6.9. Why am I not receiving the "BEGIN LOGKEY" message by email ?
This message (which contains the key to verify the log file) is generated when logging to the log file starts. It has the severity "ALRT", thus you should make sure that you have set the logging threshold for email correctly to receive it.

6.10. Why does console logging fail if I compile with --enable-(micro-)stealth ?
The default logging options are more "stealthy". Set the threshold explicitely rather than relying on the default.

6.11. I need a list for my schedule !
You can have the same effect with a list of schedules. See the section "Timing file checks" in the manual.

6.12. The hiding kernel module has no effect !
Most probably you compiled using the wrong "" file.

6.13. What does the message "Large lstat/open overhead" mean ?
Your system needs several seconds to proceed from an lstat() system call to an open() system call. This is a tremenduous overhead, and indicates that either your system has a really severe performance problem, or someone tries to slow down samhain.

6.14. What does the message "Device not available path=/dev/random" mean ? I have /dev/random !
/dev/random blocks unless there is some entropy it can deliver. Samhain will time out and fall back on /dev/urandom after some seconds to avoid hanging for a potentially long time. It will try /dev/random again next time it needs entropy.

6.15. Logging to an external program fails; the program receives no data on stdin !
Probably your program is not designed to wait for input, but exits if reading fails (because there is no data yet). You may want to let your program wait for the terminating "[EOF]" line.

6.16. SIGILL on AIX
For each scanned file, samhain needs to store some information in memory (e.g. to recognize changes that have already been reported, and avoid duplicate reports). On AIX, if you are checking a really huge number of files, memory usage may exceed the default limit of 256 MB, and the process may terminate with SIGILL.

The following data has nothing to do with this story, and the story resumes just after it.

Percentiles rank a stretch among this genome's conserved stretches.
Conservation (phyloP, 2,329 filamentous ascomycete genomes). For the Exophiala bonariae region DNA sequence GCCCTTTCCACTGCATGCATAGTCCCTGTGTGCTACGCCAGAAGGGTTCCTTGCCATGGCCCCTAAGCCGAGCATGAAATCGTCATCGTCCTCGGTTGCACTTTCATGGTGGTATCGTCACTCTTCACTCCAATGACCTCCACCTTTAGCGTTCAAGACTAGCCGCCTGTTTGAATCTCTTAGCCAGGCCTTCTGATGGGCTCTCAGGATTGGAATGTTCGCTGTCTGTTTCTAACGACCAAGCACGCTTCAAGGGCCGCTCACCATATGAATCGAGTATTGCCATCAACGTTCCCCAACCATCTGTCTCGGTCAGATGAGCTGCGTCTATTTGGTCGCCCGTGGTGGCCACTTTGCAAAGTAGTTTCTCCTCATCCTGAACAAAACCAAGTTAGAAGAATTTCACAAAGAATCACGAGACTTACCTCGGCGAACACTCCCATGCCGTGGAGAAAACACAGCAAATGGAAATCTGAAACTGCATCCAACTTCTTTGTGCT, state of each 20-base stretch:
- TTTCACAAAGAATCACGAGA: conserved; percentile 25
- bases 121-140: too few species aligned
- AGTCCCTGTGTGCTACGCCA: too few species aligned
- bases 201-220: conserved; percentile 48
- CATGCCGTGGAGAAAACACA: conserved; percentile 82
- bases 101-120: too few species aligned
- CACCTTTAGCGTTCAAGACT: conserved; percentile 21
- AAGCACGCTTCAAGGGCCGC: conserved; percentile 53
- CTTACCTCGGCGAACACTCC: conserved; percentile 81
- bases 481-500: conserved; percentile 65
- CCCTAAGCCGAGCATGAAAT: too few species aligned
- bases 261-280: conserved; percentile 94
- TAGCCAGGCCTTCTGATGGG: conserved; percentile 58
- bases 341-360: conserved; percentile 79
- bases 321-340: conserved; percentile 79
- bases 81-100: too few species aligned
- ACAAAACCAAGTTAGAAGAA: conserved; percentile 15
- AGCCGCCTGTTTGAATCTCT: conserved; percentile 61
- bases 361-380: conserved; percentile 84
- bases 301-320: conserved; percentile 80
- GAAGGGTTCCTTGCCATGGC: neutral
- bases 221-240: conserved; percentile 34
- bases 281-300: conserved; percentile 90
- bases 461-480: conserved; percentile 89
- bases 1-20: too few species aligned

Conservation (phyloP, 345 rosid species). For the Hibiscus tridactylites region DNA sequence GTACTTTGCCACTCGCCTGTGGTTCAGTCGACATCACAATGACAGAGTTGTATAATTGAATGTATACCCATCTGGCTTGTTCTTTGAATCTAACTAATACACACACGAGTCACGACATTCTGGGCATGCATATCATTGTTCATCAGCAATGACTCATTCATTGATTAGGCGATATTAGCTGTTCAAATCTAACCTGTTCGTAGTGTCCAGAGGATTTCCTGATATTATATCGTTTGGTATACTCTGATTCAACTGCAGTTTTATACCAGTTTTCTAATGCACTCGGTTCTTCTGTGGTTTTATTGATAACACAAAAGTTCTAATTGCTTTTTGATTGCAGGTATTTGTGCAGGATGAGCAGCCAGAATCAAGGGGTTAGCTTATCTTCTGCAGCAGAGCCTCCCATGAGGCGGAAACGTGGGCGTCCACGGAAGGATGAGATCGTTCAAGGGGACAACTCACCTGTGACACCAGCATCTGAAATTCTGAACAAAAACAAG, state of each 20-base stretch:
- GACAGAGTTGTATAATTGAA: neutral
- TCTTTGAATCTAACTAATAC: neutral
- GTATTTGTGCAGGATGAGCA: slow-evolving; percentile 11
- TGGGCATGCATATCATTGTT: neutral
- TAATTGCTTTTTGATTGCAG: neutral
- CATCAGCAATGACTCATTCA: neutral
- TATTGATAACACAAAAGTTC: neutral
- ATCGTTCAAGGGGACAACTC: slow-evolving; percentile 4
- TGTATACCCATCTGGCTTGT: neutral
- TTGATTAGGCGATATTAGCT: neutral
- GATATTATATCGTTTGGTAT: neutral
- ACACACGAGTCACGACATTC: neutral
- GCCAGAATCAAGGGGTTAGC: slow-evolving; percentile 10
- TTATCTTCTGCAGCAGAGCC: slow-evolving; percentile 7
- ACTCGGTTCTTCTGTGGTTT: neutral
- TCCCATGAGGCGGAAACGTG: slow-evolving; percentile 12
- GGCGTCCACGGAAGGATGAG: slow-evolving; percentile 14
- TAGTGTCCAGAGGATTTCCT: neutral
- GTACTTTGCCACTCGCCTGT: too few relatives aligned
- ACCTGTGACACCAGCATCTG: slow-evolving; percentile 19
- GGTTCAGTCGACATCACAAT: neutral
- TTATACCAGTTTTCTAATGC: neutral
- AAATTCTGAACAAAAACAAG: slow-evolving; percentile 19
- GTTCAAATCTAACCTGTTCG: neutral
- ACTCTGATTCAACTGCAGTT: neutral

The problem can be solved by linking with the flag -bmaxdata:0x80000000. This allows the application to access up to 8 segments (where each segment is 256MB).

If you are using gcc, you need to use instead the flag -Wl,bmaxdata:0x80000000, which tells gcc to pass on the bmaxdata flag to the AIX linker. You can use the LDFLAGS environment variable to pass linker flags to the configure script:

     export LDFLAGS="-Wl,bmaxdata:0x80000000"

7. Database

7.1. Why are client messages corrupted / incompletely stored in the DB ?
Because the messages are not in XML format, and therefore incorrectly parsed. The most frequent reasons are:
        1.) Your server is compiled with --enable-xml-log, but your client(s)
        is/are not.

        2.) In your client or server configuration file, you are using
        the option for a custom message header, but without paying attention
        to preserving the XML format.

7.2. I want / don't want the server timestamps (for client messages) in the SQL database
SetDBServerTstamp = true/false
This will enable/disable logging of the server timestamp for client messages. The server timestamp will be written to a seperate record, with log_ref set to the value of log_index of the corresponding client message.

7.3. I don't want the client TIMESTAMP messages in the SQL database
     Sending timestamps from the client allows the server to detect if
     a client is not running anymore (use SetClientTimeLimit=NNN in the
     [Misc] section of the server config file to set the number of seconds
     after which the server will issue an error message if no timestamp has
     been received).
However, you might not want to log these timestamps to the database (or other log facilities). To filter them, you can use two methods (examples are for the SQL database). The first one has the disadvantage that only messages of severity err or higher will be logged:

The second method is more specific — log everything not belonging to the STAMP class of messages:


7.4. What does the log_ref field mean ?
NULL are client messages. Nonzero integer is a server timestamp for a client message (where log_ref indicates the log_index entry number of the corresponding client message). Zero indicates a message by the server itself (e.g. the server's start message).

7.5. How can I check what is in the database ?
Use a command line client to login to the database and query it:
     sh$ mysql -u <user_name> -p <database_name>
     Enter password: ****
     mysql> SELECT log_index,log_ref,log_host,log_sev,log_msg,path FROM <table_name> WHERE entry_status = 'NEW' ORDER BY log_index;
     mysql> \q 

Copyright (c) 2004 Rainer Wichmann